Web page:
Traja Dee

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Traja Dee last won the day on February 15 2012

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About Traja Dee

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  1. What's Nev worth to the team, say in terms of net goals per average match? I reckon that he could be worth as much as 3 goals per game, partly in recognition of just how good he is as a small, shutdown defender and partly due to having no real replacement. For instance, Le Cras scored 2.2 (unknown assists) in the JLT match with no Nev. and Eddie Betts, for one, always struggles against our Nev. I'd even go so far as suggesting that he may scrape into our 5 most valuable players in terms of his affect on the score line. What do other Demonlanders think. i ask as I was chatting to a footy loving friend at a BBQ tonight and he was surprised that I rated Nev so highly
  2. This makes so much sense - thanks! The AFL have done great work in establishing so much momentum so quickly; I can think of no precedent in my life time. Im ok with h the standard of play. When I watch, I see extreme commitment and courage, interesting back-stories and enough good passages of play to encourage me regarding its future. And to see OUR team hold on last night, against the odds, to keep our slim premiership hopes alive was the awesome. I try to avoid this cliche, but it just goes to show that my heart really does bleed red and blue, whether it's the men or women playing Well done to Daisy, Mick, Debbie, Peter J, the team and everyone else at Melbourne for what is already a successful inaugural season.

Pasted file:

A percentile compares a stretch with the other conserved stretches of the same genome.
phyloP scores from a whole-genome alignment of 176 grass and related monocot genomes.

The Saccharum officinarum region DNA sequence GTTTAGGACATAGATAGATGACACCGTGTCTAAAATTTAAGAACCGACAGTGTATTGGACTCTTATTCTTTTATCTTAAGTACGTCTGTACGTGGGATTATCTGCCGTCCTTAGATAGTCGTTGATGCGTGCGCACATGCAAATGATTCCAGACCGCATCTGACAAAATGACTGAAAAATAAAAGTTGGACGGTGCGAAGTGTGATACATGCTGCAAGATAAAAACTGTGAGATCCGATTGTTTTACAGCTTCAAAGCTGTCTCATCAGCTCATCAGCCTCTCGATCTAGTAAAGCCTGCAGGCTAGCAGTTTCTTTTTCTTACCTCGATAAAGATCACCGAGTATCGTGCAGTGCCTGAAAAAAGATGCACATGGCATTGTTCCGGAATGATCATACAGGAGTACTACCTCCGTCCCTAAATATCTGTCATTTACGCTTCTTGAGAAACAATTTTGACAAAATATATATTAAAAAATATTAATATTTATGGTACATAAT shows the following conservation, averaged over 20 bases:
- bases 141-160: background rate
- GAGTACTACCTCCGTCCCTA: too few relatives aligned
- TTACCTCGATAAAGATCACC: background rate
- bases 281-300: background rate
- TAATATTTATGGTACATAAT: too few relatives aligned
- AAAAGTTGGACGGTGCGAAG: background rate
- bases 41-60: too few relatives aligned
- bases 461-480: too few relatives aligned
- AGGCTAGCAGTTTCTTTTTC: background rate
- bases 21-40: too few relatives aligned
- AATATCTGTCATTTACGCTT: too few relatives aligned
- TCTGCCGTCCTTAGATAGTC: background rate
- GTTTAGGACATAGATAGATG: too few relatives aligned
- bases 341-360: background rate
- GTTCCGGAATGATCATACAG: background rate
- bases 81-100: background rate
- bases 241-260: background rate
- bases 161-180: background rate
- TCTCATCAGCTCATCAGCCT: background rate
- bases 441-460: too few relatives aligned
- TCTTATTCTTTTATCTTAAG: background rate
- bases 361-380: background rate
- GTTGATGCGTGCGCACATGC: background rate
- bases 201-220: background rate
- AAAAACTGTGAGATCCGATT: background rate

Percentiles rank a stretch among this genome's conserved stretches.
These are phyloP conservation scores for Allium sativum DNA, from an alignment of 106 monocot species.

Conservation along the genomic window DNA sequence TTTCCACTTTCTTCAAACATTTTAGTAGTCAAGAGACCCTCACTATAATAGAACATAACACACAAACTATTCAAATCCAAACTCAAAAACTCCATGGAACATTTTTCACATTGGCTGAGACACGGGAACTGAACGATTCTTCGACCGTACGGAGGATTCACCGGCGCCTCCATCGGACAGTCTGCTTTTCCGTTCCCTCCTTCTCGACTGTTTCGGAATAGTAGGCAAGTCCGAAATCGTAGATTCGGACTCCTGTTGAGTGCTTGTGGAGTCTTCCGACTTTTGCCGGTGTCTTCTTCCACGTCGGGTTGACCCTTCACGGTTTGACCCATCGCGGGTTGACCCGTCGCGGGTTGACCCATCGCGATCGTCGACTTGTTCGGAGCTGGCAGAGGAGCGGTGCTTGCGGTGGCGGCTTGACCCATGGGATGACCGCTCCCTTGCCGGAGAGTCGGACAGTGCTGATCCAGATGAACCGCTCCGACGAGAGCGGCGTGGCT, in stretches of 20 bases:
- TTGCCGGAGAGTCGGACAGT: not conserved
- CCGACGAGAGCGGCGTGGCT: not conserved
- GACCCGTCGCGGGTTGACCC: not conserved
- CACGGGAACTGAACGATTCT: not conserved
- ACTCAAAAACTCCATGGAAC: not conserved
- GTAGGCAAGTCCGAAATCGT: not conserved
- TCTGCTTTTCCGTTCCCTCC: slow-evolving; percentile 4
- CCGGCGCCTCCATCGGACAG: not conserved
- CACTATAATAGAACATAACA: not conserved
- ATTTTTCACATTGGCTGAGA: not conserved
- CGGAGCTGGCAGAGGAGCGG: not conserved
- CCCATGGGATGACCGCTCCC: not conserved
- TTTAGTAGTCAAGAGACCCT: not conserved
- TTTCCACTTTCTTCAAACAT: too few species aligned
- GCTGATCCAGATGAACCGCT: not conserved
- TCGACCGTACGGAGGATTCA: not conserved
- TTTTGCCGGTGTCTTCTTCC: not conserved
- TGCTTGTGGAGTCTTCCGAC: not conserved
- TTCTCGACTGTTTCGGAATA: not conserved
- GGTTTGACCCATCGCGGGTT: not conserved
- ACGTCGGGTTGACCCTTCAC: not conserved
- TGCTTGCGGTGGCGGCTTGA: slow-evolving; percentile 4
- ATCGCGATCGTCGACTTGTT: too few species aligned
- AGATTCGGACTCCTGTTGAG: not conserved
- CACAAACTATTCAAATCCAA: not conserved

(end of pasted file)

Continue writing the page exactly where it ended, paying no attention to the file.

3. Apologies to everyone for my somewhat insensitive post but thanks for reading. Believe me, I'm a genuine supporter, have been since 1976 (still remember just missing out on the finals that season thanks to Carlton drawing with Footscray) and the OP was a genuine question. My perception was that the teams that finish 8th usually just make up the numbers, and I was wondering if making up the numbers still has some benefit for the team's mental state for the next season. Soo, I've gone and looked at the numbers; i.e. all results since the 2000 season, and here's what I found. Of the teams that finished 8th in the 15 completed seasons since 2000, 7 finished higher than 8th in the next season, 7 finished lower and 1 stayed on 8th (Essendon in 2003). For those 15 seasons, 6 won the Elimination final, but only 2 of those 6 winning teams finished higher than 8th in their next season. Mind you, those 6 winning teams include North beating Richmond last season and Carlton beating Richmond in 2013 (maybe it was Richmond just making up the numbers in those seasons...) In the 9 finals series since 2007, 8th place has won 3 elimination finals (including 2 against Richmond), with the average losing margin (not counting the 3) being 53 points, a sour way to finish the season (the point of my OP!). Of the teams that finished 9th in the 15 seasons, 8 went higher in the next season and 7 went lower. Despite the Elimination Finals carnage in recent seasons, my conclusion is that whether a team finishes 8th or 9th in a season has no significant bearing on their prospects for the next season. That said, I'll be watching the game this afternoon from 2000km away, cheering from the couch and crunching the ladder percentage at the end of the game. I'm tipping (and hoping for) a 10-goal-plus win, placing our percentage in striking distance for Round 23! Go Dees!